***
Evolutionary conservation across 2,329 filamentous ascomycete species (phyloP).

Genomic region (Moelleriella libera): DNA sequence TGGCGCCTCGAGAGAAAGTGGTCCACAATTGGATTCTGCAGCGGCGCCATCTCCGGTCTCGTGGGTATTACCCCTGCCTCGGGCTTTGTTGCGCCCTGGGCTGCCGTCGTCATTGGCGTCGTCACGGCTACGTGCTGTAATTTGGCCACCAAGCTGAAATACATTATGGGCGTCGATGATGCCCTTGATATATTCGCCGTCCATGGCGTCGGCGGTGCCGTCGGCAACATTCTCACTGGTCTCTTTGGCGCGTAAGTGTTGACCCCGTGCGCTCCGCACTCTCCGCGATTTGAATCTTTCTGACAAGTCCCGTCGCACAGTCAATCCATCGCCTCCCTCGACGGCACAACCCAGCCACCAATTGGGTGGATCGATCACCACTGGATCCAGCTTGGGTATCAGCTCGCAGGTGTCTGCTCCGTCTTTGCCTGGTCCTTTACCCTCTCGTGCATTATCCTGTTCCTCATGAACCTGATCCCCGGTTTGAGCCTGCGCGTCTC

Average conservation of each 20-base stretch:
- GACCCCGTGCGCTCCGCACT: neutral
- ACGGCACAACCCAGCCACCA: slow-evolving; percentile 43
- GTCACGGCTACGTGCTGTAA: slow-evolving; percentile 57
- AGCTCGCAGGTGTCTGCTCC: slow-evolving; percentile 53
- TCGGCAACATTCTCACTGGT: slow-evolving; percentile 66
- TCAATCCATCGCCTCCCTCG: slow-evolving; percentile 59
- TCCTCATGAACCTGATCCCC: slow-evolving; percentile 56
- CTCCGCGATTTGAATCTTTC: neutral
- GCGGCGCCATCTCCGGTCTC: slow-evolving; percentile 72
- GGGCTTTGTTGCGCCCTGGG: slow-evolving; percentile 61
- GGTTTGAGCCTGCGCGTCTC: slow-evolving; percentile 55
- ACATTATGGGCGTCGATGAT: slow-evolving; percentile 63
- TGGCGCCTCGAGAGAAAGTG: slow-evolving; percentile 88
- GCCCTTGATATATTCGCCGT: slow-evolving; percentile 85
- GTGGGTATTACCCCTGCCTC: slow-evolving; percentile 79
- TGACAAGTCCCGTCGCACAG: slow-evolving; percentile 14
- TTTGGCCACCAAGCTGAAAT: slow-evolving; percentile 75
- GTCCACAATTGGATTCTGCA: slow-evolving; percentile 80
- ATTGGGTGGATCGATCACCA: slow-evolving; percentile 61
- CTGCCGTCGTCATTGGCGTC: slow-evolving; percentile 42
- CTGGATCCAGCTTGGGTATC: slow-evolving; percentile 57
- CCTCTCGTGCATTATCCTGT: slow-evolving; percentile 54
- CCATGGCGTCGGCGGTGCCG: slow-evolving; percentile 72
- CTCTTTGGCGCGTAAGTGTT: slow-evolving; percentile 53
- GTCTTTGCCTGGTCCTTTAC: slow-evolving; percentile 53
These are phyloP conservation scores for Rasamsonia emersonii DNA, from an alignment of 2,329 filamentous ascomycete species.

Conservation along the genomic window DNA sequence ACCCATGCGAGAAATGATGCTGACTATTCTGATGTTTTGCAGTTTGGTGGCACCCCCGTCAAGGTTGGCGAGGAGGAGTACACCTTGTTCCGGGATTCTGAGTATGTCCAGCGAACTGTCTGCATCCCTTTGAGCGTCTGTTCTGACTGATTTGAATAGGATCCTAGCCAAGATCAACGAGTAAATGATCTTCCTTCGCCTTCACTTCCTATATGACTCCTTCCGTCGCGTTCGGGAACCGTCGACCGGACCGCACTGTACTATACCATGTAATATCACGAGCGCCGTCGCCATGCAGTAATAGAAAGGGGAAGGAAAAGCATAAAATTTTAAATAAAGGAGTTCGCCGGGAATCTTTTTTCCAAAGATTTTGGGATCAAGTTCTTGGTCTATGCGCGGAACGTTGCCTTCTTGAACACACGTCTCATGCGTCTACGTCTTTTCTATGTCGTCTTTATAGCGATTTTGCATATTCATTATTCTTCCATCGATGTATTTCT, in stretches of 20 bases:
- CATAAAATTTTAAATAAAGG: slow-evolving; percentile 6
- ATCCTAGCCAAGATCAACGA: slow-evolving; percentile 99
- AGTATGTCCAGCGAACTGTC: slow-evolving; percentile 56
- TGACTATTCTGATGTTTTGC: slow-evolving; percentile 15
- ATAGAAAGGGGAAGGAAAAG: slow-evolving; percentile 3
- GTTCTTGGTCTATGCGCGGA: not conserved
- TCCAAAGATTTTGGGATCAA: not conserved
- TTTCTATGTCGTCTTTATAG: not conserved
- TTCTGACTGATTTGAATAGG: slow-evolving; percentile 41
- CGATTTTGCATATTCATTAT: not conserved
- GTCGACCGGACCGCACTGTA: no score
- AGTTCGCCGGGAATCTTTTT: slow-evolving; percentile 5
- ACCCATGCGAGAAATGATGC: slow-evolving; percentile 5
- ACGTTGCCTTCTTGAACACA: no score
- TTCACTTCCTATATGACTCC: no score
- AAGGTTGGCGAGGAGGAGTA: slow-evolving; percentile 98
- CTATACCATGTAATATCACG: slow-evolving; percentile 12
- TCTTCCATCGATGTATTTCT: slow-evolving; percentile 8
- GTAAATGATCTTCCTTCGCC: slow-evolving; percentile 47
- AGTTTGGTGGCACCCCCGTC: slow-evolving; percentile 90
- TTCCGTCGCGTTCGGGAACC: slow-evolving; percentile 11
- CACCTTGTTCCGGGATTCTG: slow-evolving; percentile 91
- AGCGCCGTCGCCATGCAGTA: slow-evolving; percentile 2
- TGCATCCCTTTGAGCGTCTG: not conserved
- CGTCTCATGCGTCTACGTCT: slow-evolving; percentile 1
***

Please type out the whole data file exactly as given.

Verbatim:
Evolutionary conservation across 2,329 filamentous ascomycete species (phyloP).

Genomic region (Moelleriella libera): DNA sequence TGGCGCCTCGAGAGAAAGTGGTCCACAATTGGATTCTGCAGCGGCGCCATCTCCGGTCTCGTGGGTATTACCCCTGCCTCGGGCTTTGTTGCGCCCTGGGCTGCCGTCGTCATTGGCGTCGTCACGGCTACGTGCTGTAATTTGGCCACCAAGCTGAAATACATTATGGGCGTCGATGATGCCCTTGATATATTCGCCGTCCATGGCGTCGGCGGTGCCGTCGGCAACATTCTCACTGGTCTCTTTGGCGCGTAAGTGTTGACCCCGTGCGCTCCGCACTCTCCGCGATTTGAATCTTTCTGACAAGTCCCGTCGCACAGTCAATCCATCGCCTCCCTCGACGGCACAACCCAGCCACCAATTGGGTGGATCGATCACCACTGGATCCAGCTTGGGTATCAGCTCGCAGGTGTCTGCTCCGTCTTTGCCTGGTCCTTTACCCTCTCGTGCATTATCCTGTTCCTCATGAACCTGATCCCCGGTTTGAGCCTGCGCGTCTC

Average conservation of each 20-base stretch:
- GACCCCGTGCGCTCCGCACT: neutral
- ACGGCACAACCCAGCCACCA: slow-evolving; percentile 43
- GTCACGGCTACGTGCTGTAA: slow-evolving; percentile 57
- AGCTCGCAGGTGTCTGCTCC: slow-evolving; percentile 53
- TCGGCAACATTCTCACTGGT: slow-evolving; percentile 66
- TCAATCCATCGCCTCCCTCG: slow-evolving; percentile 59
- TCCTCATGAACCTGATCCCC: slow-evolving; percentile 56
- CTCCGCGATTTGAATCTTTC: neutral
- GCGGCGCCATCTCCGGTCTC: slow-evolving; percentile 72
- GGGCTTTGTTGCGCCCTGGG: slow-evolving; percentile 61
- GGTTTGAGCCTGCGCGTCTC: slow-evolving; percentile 55
- ACATTATGGGCGTCGATGAT: slow-evolving; percentile 63
- TGGCGCCTCGAGAGAAAGTG: slow-evolving; percentile 88
- GCCCTTGATATATTCGCCGT: slow-evolving; percentile 85
- GTGGGTATTACCCCTGCCTC: slow-evolving; percentile 79
- TGACAAGTCCCGTCGCACAG: slow-evolving; percentile 14
- TTTGGCCACCAAGCTGAAAT: slow-evolving; percentile 75
- GTCCACAATTGGATTCTGCA: slow-evolving; percentile 80
- ATTGGGTGGATCGATCACCA: slow-evolving; percentile 61
- CTGCCGTCGTCATTGGCGTC: slow-evolving; percentile 42
- CTGGATCCAGCTTGGGTATC: slow-evolving; percentile 57
- CCTCTCGTGCATTATCCTGT: slow-evolving; percentile 54
- CCATGGCGTCGGCGGTGCCG: slow-evolving; percentile 72
- CTCTTTGGCGCGTAAGTGTT: slow-evolving; percentile 53
- GTCTTTGCCTGGTCCTTTAC: slow-evolving; percentile 53
These are phyloP conservation scores for Rasamsonia emersonii DNA, from an alignment of 2,329 filamentous ascomycete species.

Conservation along the genomic window DNA sequence ACCCATGCGAGAAATGATGCTGACTATTCTGATGTTTTGCAGTTTGGTGGCACCCCCGTCAAGGTTGGCGAGGAGGAGTACACCTTGTTCCGGGATTCTGAGTATGTCCAGCGAACTGTCTGCATCCCTTTGAGCGTCTGTTCTGACTGATTTGAATAGGATCCTAGCCAAGATCAACGAGTAAATGATCTTCCTTCGCCTTCACTTCCTATATGACTCCTTCCGTCGCGTTCGGGAACCGTCGACCGGACCGCACTGTACTATACCATGTAATATCACGAGCGCCGTCGCCATGCAGTAATAGAAAGGGGAAGGAAAAGCATAAAATTTTAAATAAAGGAGTTCGCCGGGAATCTTTTTTCCAAAGATTTTGGGATCAAGTTCTTGGTCTATGCGCGGAACGTTGCCTTCTTGAACACACGTCTCATGCGTCTACGTCTTTTCTATGTCGTCTTTATAGCGATTTTGCATATTCATTATTCTTCCATCGATGTATTTCT, in stretches of 20 bases:
- CATAAAATTTTAAATAAAGG: slow-evolving; percentile 6
- ATCCTAGCCAAGATCAACGA: slow-evolving; percentile 99
- AGTATGTCCAGCGAACTGTC: slow-evolving; percentile 56
- TGACTATTCTGATGTTTTGC: slow-evolving; percentile 15
- ATAGAAAGGGGAAGGAAAAG: slow-evolving; percentile 3
- GTTCTTGGTCTATGCGCGGA: not conserved
- TCCAAAGATTTTGGGATCAA: not conserved
- TTTCTATGTCGTCTTTATAG: not conserved
- TTCTGACTGATTTGAATAGG: slow-evolving; percentile 41
- CGATTTTGCATATTCATTAT: not conserved
- GTCGACCGGACCGCACTGTA: no score
- AGTTCGCCGGGAATCTTTTT: slow-evolving; percentile 5
- ACCCATGCGAGAAATGATGC: slow-evolving; percentile 5
- ACGTTGCCTTCTTGAACACA: no score
- TTCACTTCCTATATGACTCC: no score
- AAGGTTGGCGAGGAGGAGTA: slow-evolving; percentile 98
- CTATACCATGTAATATCACG: slow-evolving; percentile 12
- TCTTCCATCGATGTATTTCT: slow-evolving; percentile 8
- GTAAATGATCTTCCTTCGCC: slow-evolving; percentile 47
- AGTTTGGTGGCACCCCCGTC: slow-evolving; percentile 90
- TTCCGTCGCGTTCGGGAACC: slow-evolving; percentile 11
- CACCTTGTTCCGGGATTCTG: slow-evolving; percentile 91
- AGCGCCGTCGCCATGCAGTA: slow-evolving; percentile 2
- TGCATCCCTTTGAGCGTCTG: not conserved
- CGTCTCATGCGTCTACGTCT: slow-evolving; percentile 1